The blocking mechanism used to censor Wikipedia has been described as "fragile" and "easy to evade" by Cambridge University security expert Richard Clayton.
Access to Wikipedia was restricted between 5 and 9 December after child-abuse watchdog the Internet Watch Foundation (IWF) recommended that ISPs block two Wikipedia pages. The pages contain an image of the 1978 Virgin Killer album cover by German rock band the Scorpions, which shows a naked girl.
According to Wikipedia, the UK ISPs which enforce the IWF list include Be, BT, Demon, Eclipse, Orange, PlusNet, Sky Broadband, T-Mobile, TalkTalk, Telefonica O2, Tesco.net, and UK online. However, Clayton said there was "some confusion" as to which operators had blocked access to the Wikipedia page. Virgin Media, Plusnet, and Be Broadband all made statements this week saying they had blocked the site.
However, much of the blocking was ineffectual, wrote Clayton in a blog post on Thursday, due to case sensitivity. Whereas the IWF had recommended that a URL ending in 'virgin_killer' be blocked, the two Wikipedia pages that the ISPs attempted to censor were listed as "Virgin_Killer" and "Virgin_killer". At ISPs where the URL matching was case sensitive, the pages were not blocked.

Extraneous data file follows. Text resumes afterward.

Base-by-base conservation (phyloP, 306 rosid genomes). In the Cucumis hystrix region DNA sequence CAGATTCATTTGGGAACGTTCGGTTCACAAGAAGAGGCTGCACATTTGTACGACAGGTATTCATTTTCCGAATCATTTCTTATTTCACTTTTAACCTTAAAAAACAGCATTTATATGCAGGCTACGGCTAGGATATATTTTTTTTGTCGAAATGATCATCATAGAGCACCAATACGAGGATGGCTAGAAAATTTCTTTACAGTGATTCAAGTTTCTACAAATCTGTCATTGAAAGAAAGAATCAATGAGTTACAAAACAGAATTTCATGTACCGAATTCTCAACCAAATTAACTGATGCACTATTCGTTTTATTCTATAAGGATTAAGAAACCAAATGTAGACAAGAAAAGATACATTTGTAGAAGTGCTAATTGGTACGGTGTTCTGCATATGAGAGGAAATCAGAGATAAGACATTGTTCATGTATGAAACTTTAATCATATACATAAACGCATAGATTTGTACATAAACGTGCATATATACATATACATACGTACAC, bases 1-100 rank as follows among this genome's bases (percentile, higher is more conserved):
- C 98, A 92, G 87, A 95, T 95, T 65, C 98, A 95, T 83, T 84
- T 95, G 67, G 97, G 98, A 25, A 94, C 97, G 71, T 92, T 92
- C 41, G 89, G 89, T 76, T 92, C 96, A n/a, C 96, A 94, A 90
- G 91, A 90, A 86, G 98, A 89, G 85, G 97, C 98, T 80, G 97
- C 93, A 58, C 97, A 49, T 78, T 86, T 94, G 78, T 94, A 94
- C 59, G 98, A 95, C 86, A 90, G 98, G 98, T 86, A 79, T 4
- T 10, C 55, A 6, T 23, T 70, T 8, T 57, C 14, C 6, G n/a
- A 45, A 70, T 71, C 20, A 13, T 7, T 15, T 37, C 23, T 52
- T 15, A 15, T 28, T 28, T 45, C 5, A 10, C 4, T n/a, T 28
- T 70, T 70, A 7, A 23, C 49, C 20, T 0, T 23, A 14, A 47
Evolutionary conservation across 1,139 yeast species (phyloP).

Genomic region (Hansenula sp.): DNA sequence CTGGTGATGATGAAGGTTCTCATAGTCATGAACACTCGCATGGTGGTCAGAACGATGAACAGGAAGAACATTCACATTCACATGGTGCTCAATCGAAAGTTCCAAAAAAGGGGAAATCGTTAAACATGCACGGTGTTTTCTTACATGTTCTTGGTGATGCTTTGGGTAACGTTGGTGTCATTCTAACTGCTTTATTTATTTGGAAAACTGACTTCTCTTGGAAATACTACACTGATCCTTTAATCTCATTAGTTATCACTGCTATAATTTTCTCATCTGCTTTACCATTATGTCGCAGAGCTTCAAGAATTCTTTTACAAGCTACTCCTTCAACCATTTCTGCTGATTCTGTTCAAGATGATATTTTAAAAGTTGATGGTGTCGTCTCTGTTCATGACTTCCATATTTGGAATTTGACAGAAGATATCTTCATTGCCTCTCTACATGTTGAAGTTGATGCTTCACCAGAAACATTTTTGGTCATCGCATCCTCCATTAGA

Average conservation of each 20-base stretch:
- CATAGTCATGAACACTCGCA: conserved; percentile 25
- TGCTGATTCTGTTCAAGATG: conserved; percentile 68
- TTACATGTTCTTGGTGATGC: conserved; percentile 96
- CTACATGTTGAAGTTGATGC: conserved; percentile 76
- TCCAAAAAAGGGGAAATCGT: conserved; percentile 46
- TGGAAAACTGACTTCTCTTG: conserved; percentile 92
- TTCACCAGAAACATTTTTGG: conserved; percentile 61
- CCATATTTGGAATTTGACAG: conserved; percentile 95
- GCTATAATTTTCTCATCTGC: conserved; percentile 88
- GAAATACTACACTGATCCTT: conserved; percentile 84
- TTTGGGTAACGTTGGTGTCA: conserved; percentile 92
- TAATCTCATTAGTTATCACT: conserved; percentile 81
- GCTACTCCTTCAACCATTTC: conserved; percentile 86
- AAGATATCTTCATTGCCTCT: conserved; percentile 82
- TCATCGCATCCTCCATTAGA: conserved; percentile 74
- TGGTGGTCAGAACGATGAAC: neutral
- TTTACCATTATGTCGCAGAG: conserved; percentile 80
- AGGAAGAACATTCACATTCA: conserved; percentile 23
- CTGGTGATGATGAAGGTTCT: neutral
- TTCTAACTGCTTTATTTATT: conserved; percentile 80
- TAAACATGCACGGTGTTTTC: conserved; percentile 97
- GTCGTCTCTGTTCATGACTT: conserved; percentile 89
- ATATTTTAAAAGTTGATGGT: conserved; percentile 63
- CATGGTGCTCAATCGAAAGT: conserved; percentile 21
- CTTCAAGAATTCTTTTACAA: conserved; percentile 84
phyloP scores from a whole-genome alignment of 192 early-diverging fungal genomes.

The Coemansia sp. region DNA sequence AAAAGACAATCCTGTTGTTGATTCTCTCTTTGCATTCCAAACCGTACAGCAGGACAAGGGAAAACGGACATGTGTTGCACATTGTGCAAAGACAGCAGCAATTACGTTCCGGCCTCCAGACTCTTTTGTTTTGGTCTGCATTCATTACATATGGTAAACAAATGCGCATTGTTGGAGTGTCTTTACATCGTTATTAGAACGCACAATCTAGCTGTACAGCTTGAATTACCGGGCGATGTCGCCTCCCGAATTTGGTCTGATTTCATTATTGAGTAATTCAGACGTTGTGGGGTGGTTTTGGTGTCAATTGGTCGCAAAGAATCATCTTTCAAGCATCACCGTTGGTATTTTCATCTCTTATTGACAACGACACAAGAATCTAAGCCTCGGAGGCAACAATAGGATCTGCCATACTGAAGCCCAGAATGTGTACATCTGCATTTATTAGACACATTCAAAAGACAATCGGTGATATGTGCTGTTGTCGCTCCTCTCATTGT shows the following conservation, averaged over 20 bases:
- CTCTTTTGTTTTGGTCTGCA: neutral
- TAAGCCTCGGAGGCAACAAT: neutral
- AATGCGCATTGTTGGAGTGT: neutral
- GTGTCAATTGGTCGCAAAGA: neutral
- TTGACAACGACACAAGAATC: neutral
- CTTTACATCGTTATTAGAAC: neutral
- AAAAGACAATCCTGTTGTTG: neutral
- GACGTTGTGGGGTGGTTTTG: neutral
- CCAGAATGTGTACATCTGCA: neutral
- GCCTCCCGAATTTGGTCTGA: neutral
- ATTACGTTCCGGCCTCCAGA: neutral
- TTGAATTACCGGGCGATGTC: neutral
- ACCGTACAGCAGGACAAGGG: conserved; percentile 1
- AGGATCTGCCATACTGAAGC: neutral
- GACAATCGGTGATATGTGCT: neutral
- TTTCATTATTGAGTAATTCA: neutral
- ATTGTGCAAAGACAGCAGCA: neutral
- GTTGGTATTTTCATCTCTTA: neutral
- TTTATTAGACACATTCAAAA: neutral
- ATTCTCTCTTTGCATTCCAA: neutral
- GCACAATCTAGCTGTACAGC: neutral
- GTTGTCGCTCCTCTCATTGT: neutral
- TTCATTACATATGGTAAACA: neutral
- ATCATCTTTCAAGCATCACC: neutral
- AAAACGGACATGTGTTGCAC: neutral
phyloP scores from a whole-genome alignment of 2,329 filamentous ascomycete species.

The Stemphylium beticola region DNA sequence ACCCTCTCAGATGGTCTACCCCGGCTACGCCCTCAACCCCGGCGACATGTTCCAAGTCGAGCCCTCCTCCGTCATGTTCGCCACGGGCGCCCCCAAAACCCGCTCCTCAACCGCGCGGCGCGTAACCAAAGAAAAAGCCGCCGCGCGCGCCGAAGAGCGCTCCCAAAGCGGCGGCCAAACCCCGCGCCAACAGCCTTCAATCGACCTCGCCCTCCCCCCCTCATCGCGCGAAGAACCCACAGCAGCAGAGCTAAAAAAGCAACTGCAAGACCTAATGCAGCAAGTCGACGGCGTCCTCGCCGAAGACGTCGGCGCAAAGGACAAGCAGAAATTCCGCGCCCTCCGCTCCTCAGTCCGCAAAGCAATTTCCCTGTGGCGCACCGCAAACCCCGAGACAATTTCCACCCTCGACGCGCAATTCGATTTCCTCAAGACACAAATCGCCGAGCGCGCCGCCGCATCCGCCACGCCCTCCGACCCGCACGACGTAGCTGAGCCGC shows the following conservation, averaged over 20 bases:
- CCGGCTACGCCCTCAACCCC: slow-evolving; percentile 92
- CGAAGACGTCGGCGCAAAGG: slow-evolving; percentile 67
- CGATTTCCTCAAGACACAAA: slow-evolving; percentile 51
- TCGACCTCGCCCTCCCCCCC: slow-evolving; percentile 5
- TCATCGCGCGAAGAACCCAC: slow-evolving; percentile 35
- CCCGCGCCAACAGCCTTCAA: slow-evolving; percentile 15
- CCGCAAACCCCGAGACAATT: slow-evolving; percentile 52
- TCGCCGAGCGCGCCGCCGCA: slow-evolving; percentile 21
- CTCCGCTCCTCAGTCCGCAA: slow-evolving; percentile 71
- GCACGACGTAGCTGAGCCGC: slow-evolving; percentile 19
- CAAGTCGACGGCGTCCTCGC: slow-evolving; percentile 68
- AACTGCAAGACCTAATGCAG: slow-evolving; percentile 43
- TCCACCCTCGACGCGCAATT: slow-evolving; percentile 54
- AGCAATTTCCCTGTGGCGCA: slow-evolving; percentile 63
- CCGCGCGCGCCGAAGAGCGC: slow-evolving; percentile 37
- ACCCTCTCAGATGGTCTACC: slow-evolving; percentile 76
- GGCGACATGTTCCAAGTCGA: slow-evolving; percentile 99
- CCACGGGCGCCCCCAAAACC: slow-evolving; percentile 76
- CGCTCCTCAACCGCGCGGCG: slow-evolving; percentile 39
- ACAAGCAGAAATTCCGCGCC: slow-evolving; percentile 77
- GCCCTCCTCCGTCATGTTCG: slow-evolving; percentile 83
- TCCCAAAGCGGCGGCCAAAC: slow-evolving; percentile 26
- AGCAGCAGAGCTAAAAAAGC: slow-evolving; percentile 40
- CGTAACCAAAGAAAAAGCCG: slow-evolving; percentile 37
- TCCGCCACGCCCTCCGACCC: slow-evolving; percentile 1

Users could also unintentionally circumvent the blocking mechanism if they used their own DNS server or a remote proxy mechanism, Clayton added. They could then report that they could see the page, further "muddying the waters", Clayton said. Further confusion was caused over whether ISPs showing 404 error pages were blocking the pages deliberately, or whether the error messages were being returned for another reason.
Clayton said ISPs don't block entire websites, but instead pass the traffic to suspect sites through a web proxy. The proxy checks the web request and blocks specific URLs that are on the IWF list.
However, as part of its policy to prevent vandalism on the site, Wikipedia blocks large numbers of requests from limited IP addresses. The use of proxies meant that all Wikipedia visitors using major ISPs appeared to have "one of a handful" of IP addresses, and so were blocked from editing.
Clayton said it is unknown why the IWF chose to block the web page URLs instead of the image URLs. However, future attempts at blocking images would probably be ineffectual, wrote Clayton.
"The bottom line is that these blocking systems are fragile [and] easy to evade (even unintentionally)," wrote Clayton.